Is U.S. Debt A Safe Haven For Its Own Downgrade?

Has U.S. government debt become a safe haven for its own downgrade? Some think so since mortgage (Fannie & Freddie) and Treasury bonds still look ok relative to other global options, but that theory has yet to play out.

One thing for sure is that US banks are holding on to more cash and locking in longer-term financing as they brace themselves for the consequences of a potential downgrade of the US’s triple A credit rating. The Financial Times notes that if US government bonds lose their AAA rating, banks using them as collateral may have to endure higher “haircuts” on the collateral, potentially sparking a credit crunch especially in the $3 trillion repurchase, or “repo”, market, on which large institutions rely for short-term funding.

Bank of America is not out of the woods yet. Recently six Federal Home Loan banks have “launched a salvo” against Bank of America’s proposed $8.5 billion mortgage bondholder settlement, suggesting the payout may need to be triple that amount. “Research reports used to determine the settlement figure were too favorable to B of A, used faulty estimates from the Charlotte, N.C., bank and ‘raise more questions than they answer.'” This reminds us that the FHLB’s don’t all have to act together in matters such as this, and the six (Boston, Chicago, Indianapolis, Pittsburgh, San Francisco and Seattle) have filed a separate claim. Others, such as the Federal Home Loan Bank of Atlanta were part of the June settlement along with PIMCO and BlackRock.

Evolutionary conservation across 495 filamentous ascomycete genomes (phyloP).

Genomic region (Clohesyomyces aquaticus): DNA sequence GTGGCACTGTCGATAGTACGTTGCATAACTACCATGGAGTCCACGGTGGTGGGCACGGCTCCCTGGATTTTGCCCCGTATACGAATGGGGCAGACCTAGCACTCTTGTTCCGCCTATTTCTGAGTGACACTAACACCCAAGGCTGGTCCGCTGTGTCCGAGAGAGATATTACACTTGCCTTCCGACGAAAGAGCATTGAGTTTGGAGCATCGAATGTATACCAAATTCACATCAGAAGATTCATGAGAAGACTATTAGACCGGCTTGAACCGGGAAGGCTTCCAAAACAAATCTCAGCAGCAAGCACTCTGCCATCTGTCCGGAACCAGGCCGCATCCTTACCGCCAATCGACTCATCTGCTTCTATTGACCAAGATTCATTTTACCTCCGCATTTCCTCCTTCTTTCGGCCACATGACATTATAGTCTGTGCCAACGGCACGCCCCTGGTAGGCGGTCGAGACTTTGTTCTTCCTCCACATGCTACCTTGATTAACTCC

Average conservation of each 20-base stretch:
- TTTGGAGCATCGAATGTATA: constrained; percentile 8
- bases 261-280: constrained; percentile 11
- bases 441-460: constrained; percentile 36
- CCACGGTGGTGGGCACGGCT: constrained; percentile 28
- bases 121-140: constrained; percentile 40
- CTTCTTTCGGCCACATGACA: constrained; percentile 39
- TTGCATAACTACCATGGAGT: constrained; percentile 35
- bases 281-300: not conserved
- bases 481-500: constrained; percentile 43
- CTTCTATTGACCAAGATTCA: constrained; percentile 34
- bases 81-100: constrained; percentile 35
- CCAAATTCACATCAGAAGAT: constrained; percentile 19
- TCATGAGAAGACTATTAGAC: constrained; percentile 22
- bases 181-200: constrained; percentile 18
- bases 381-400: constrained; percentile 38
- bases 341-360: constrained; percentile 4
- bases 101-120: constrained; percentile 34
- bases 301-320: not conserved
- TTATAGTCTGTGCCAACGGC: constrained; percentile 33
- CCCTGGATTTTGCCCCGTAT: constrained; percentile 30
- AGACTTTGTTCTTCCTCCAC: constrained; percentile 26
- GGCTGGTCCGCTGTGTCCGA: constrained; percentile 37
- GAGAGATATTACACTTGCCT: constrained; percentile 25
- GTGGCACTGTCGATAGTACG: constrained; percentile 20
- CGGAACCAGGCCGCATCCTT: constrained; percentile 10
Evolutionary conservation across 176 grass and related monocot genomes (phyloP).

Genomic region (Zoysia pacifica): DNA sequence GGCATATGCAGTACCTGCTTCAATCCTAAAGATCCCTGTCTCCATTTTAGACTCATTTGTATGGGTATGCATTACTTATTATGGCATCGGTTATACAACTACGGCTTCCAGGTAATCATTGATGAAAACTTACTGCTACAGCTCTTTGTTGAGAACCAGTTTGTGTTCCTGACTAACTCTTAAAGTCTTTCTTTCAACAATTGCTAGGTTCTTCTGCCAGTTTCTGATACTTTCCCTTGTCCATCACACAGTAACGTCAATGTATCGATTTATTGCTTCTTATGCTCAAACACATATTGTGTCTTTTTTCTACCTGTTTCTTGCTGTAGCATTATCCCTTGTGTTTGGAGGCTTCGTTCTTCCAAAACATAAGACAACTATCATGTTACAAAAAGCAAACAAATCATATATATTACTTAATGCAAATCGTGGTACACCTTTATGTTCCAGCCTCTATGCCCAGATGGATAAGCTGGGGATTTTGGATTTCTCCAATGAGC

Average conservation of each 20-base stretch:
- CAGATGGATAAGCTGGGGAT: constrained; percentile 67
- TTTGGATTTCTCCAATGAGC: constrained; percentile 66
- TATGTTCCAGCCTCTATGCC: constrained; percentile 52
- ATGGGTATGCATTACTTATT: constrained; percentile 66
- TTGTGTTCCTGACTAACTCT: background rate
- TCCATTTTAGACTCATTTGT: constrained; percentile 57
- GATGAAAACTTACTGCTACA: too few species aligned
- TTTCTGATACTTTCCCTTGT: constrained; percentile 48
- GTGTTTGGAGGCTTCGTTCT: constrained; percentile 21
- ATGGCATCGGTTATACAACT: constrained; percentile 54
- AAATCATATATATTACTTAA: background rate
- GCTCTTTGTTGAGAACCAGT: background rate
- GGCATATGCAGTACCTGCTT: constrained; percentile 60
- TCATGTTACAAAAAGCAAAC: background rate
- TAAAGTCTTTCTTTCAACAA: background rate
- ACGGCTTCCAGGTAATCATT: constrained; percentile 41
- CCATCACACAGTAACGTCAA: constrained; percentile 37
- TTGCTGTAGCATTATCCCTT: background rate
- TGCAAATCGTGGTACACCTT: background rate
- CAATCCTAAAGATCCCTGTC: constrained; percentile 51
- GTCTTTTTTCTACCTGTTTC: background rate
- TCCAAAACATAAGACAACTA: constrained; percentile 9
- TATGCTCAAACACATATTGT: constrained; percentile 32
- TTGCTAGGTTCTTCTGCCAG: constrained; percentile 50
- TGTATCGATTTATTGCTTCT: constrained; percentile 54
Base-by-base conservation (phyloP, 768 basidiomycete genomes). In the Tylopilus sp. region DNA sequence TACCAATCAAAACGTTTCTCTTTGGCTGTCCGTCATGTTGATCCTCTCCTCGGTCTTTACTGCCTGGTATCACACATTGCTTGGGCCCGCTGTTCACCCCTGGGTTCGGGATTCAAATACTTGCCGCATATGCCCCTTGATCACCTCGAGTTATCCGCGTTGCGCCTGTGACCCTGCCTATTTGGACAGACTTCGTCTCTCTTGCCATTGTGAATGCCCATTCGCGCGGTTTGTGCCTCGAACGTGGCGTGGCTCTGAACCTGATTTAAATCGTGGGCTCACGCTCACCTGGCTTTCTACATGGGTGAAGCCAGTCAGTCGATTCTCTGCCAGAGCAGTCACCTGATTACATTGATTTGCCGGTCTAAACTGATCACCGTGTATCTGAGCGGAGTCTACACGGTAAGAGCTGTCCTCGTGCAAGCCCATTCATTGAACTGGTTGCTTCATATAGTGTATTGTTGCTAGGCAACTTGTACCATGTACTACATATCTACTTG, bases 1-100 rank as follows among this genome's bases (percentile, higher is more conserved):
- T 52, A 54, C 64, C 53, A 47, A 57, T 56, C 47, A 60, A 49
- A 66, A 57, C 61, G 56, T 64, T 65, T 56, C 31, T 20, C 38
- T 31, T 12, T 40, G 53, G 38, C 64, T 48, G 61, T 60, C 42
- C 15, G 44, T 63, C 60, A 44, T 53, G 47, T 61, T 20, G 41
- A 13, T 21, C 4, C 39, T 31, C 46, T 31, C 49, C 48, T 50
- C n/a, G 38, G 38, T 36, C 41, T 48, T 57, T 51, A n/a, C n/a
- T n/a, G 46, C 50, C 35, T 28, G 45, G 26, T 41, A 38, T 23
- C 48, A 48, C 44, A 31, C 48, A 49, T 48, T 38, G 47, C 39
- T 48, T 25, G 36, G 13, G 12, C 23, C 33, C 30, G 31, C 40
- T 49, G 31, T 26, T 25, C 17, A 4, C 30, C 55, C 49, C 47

Flagstar is not out of the woods yet, either. The holding company for Flagstar Bank reported a 2nd quarter net loss of almost $75 million, following a first quarter 2011 net loss of almost $32 million, and a second quarter 2010 net loss of $97 million. The loss is attributed primarily attributed to “legacy balance sheet” issues. Flagstar has ramped up its commercial lending this year, which has helped, along with selling $68 million in non-performing commercial real estate assets. In the 2nd quarter “Mortgage rate-lock commitments increased $0.9 billion, or 16.8 percent, from prior quarter.”

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